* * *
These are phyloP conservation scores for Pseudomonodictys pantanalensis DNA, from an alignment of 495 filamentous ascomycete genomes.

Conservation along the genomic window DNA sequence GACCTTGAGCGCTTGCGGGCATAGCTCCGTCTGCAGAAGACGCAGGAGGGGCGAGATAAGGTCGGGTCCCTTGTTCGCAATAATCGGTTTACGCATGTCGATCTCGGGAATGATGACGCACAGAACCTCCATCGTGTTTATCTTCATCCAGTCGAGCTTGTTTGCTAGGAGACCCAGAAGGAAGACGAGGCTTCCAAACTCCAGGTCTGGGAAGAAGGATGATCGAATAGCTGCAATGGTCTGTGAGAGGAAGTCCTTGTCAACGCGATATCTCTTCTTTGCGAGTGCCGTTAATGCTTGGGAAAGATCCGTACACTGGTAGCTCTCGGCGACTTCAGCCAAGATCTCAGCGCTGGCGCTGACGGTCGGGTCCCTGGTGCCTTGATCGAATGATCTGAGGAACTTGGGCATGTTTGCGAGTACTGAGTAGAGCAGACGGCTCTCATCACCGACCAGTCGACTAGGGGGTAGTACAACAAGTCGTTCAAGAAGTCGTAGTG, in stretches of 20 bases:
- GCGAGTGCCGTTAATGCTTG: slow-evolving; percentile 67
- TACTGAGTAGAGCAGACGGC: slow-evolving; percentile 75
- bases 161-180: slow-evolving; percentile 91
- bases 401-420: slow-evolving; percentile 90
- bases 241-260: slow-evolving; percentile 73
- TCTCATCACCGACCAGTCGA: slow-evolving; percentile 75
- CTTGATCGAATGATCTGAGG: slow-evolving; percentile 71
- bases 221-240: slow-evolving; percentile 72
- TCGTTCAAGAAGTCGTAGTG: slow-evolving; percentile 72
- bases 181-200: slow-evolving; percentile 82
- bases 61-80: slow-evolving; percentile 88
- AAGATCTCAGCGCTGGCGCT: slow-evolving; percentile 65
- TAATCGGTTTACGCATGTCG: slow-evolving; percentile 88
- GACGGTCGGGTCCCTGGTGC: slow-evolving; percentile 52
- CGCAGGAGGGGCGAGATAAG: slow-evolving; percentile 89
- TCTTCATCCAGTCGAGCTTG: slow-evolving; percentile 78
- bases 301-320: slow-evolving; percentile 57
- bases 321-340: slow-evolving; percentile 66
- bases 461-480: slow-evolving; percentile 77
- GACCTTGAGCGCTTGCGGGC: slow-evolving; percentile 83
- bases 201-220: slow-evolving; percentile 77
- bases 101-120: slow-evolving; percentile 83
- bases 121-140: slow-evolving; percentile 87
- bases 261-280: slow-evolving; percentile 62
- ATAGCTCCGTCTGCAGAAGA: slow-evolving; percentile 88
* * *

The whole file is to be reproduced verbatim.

These are phyloP conservation scores for Pseudomonodictys pantanalensis DNA, from an alignment of 495 filamentous ascomycete genomes.

Conservation along the genomic window DNA sequence GACCTTGAGCGCTTGCGGGCATAGCTCCGTCTGCAGAAGACGCAGGAGGGGCGAGATAAGGTCGGGTCCCTTGTTCGCAATAATCGGTTTACGCATGTCGATCTCGGGAATGATGACGCACAGAACCTCCATCGTGTTTATCTTCATCCAGTCGAGCTTGTTTGCTAGGAGACCCAGAAGGAAGACGAGGCTTCCAAACTCCAGGTCTGGGAAGAAGGATGATCGAATAGCTGCAATGGTCTGTGAGAGGAAGTCCTTGTCAACGCGATATCTCTTCTTTGCGAGTGCCGTTAATGCTTGGGAAAGATCCGTACACTGGTAGCTCTCGGCGACTTCAGCCAAGATCTCAGCGCTGGCGCTGACGGTCGGGTCCCTGGTGCCTTGATCGAATGATCTGAGGAACTTGGGCATGTTTGCGAGTACTGAGTAGAGCAGACGGCTCTCATCACCGACCAGTCGACTAGGGGGTAGTACAACAAGTCGTTCAAGAAGTCGTAGTG, in stretches of 20 bases:
- GCGAGTGCCGTTAATGCTTG: slow-evolving; percentile 67
- TACTGAGTAGAGCAGACGGC: slow-evolving; percentile 75
- bases 161-180: slow-evolving; percentile 91
- bases 401-420: slow-evolving; percentile 90
- bases 241-260: slow-evolving; percentile 73
- TCTCATCACCGACCAGTCGA: slow-evolving; percentile 75
- CTTGATCGAATGATCTGAGG: slow-evolving; percentile 71
- bases 221-240: slow-evolving; percentile 72
- TCGTTCAAGAAGTCGTAGTG: slow-evolving; percentile 72
- bases 181-200: slow-evolving; percentile 82
- bases 61-80: slow-evolving; percentile 88
- AAGATCTCAGCGCTGGCGCT: slow-evolving; percentile 65
- TAATCGGTTTACGCATGTCG: slow-evolving; percentile 88
- GACGGTCGGGTCCCTGGTGC: slow-evolving; percentile 52
- CGCAGGAGGGGCGAGATAAG: slow-evolving; percentile 89
- TCTTCATCCAGTCGAGCTTG: slow-evolving; percentile 78
- bases 301-320: slow-evolving; percentile 57
- bases 321-340: slow-evolving; percentile 66
- bases 461-480: slow-evolving; percentile 77
- GACCTTGAGCGCTTGCGGGC: slow-evolving; percentile 83
- bases 201-220: slow-evolving; percentile 77
- bases 101-120: slow-evolving; percentile 83
- bases 121-140: slow-evolving; percentile 87
- bases 261-280: slow-evolving; percentile 62
- ATAGCTCCGTCTGCAGAAGA: slow-evolving; percentile 88